Although, moreover, everybody is entitled to their views, Cheung emphasised, in an apparent reference to Sumption’s ill-judged comments about the guilty verdicts of the 14 defendants, that “opinions voiced publicly could amount to pressure on or interference with the courts’ administration of justice and should be expressed, if at all, with the greatest circumspection”. There was a time when the likes of Sumption did not need to be reminded of such self-evident truths, but Cheung spoke for everybody who values the rule of law.

If Collins and Sumption felt they had to leave, they could, out of respect for Hong Kong and its judiciary, have served out the remainder of their contracts and departed quietly. This, after all, is what their fellow overseas judge, Canada’s Beverley Mclachlin, did on June 10, when she said that, given her age (80), she would not be seeking a further appointment when her term expires on July 29. She said it had been “a privilege serving the people of Hong Kong”, and she retained her “confidence in the members of the Court, their independence, and their determination to uphold the rule of law”. Although a dignified exit like McLachlin’s would have been the decent thing for Collins and Sumption to have done, they have left a bad taste in everybody’s mouths and delighted those who wish China ill.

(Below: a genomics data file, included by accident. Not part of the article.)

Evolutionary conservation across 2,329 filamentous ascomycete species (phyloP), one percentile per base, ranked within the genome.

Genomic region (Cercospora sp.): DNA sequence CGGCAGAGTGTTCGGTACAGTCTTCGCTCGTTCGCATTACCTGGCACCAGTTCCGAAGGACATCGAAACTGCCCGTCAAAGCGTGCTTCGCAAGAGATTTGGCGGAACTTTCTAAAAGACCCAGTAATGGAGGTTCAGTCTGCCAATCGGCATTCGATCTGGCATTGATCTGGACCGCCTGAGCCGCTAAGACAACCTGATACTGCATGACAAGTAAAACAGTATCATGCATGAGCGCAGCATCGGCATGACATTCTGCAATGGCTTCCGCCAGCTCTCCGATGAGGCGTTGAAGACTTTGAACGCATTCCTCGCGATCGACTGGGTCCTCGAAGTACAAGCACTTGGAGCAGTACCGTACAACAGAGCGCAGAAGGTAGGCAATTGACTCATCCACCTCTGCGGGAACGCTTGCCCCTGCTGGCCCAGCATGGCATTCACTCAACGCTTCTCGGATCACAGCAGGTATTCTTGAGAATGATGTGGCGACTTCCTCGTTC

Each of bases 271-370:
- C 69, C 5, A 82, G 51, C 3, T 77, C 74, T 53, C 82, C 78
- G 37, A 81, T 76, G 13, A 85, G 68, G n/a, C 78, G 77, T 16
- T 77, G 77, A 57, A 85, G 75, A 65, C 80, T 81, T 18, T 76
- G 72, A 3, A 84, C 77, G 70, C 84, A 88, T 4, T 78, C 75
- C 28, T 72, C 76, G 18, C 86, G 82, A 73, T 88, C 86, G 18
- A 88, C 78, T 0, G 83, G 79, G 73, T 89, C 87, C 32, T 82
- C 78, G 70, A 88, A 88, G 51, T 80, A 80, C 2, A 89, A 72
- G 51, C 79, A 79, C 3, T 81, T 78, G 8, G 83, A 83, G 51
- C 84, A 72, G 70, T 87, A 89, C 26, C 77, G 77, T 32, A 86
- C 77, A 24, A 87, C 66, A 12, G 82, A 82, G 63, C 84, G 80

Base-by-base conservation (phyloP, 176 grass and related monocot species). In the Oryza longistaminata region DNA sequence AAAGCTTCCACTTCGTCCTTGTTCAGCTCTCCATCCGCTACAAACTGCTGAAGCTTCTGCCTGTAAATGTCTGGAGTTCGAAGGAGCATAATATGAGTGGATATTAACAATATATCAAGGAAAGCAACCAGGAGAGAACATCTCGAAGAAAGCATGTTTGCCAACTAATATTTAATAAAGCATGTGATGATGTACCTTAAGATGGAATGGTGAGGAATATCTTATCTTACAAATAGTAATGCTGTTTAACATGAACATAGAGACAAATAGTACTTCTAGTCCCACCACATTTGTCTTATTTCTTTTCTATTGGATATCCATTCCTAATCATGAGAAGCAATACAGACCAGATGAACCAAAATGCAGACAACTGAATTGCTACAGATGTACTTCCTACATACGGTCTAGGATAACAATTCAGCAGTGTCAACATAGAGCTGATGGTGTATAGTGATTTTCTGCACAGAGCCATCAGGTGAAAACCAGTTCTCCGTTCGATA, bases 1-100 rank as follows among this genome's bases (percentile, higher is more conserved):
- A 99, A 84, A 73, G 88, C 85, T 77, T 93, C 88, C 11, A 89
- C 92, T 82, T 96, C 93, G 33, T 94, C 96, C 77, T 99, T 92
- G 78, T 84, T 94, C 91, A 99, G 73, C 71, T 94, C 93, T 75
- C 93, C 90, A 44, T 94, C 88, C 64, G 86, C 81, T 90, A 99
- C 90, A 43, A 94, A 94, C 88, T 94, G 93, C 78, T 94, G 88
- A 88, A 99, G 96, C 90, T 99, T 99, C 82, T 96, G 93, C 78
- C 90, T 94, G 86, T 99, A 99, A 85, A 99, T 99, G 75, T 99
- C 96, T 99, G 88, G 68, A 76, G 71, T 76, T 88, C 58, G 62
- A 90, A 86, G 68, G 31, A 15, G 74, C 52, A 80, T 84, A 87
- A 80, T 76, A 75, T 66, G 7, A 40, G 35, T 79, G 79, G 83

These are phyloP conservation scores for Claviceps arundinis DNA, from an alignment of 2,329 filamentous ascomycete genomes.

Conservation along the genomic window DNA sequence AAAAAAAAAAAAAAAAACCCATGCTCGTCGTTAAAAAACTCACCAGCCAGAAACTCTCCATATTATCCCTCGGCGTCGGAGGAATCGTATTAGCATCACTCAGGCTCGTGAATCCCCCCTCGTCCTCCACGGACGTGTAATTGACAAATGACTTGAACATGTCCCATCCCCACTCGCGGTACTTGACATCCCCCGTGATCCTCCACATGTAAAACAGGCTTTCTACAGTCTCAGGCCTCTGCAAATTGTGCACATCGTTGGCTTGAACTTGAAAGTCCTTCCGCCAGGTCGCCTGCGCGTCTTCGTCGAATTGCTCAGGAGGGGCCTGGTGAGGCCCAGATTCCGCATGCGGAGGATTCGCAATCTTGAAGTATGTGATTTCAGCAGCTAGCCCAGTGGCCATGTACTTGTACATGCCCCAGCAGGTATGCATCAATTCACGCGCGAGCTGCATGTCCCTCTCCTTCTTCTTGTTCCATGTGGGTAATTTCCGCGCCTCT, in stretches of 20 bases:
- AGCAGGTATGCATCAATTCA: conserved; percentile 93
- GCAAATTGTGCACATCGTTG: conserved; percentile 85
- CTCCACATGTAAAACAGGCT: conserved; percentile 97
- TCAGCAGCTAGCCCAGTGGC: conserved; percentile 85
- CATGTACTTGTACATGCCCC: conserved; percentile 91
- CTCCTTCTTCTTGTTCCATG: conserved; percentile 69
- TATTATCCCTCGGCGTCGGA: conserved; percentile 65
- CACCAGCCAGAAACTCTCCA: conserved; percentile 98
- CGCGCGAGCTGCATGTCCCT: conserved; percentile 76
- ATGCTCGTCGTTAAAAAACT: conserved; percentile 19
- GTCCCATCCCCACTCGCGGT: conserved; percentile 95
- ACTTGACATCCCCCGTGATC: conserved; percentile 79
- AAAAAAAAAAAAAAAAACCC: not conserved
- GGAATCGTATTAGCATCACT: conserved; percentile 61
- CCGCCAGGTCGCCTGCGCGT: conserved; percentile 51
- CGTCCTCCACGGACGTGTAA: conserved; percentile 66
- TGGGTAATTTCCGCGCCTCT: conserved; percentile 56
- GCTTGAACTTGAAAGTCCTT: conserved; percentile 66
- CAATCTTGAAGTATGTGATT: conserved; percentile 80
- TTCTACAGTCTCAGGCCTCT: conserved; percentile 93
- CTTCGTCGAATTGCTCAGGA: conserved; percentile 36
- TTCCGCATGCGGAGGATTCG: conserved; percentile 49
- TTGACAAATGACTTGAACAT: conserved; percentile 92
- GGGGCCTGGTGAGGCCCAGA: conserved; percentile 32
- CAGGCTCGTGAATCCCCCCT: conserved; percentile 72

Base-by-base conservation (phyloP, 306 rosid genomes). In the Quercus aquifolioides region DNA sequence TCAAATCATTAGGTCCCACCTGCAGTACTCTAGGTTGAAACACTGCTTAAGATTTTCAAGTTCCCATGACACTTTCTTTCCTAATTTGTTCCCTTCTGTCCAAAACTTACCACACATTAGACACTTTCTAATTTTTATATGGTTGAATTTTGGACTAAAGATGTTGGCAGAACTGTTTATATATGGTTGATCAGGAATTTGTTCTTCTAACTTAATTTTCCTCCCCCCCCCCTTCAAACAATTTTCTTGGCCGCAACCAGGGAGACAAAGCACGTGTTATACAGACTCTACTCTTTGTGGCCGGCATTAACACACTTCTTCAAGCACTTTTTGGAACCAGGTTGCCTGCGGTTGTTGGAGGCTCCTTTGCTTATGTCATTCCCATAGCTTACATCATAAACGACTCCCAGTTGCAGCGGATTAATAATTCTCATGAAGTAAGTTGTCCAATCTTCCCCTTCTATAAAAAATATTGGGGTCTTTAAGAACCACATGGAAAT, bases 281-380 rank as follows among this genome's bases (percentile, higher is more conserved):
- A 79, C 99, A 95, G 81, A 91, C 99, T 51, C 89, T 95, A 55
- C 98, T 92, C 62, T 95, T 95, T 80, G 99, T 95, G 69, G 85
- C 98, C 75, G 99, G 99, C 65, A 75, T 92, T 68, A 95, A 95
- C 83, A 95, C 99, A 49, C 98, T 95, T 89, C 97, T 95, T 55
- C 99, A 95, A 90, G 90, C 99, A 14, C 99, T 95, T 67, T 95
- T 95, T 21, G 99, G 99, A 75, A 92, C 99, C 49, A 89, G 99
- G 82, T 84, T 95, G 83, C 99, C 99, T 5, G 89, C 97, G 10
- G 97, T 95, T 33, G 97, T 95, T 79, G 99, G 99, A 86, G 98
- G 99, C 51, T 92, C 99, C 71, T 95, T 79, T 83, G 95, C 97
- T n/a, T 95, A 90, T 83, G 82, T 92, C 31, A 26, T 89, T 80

Their actions have provided succor to the anti-China forces everywhere, particularly those who are always on the lookout for negative news about Hong Kong. They have not only done Hong Kong a disservice, but also diminished themselves in the process.

Some people, however, were ecstatic. Whereas the convicted felon and fugitive offender, Ted Hui Chi-fung, described the resignations as “a vote of no confidence”, the serial fantasist Benedict Rogers, who runs Hong Kong Watch, the anti-China hate machine, hailed the “good news…better late than never”. The resignations were “extremely welcome” for Alyssa Fong, the public affairs advocacy director for the US-based Committee for Freedom in Hong Kong (CFHK), which claimed last month that the HKCFA’s 10 overseas judges were lending legitimacy to a crackdown on political freedom in Hong Kong. From Australia, another criminal fugitive, Kevin Yam Kin-fung, weighed in, claiming the resignations showed the judges “have lost confidence in the city’s executive and legislative systems”.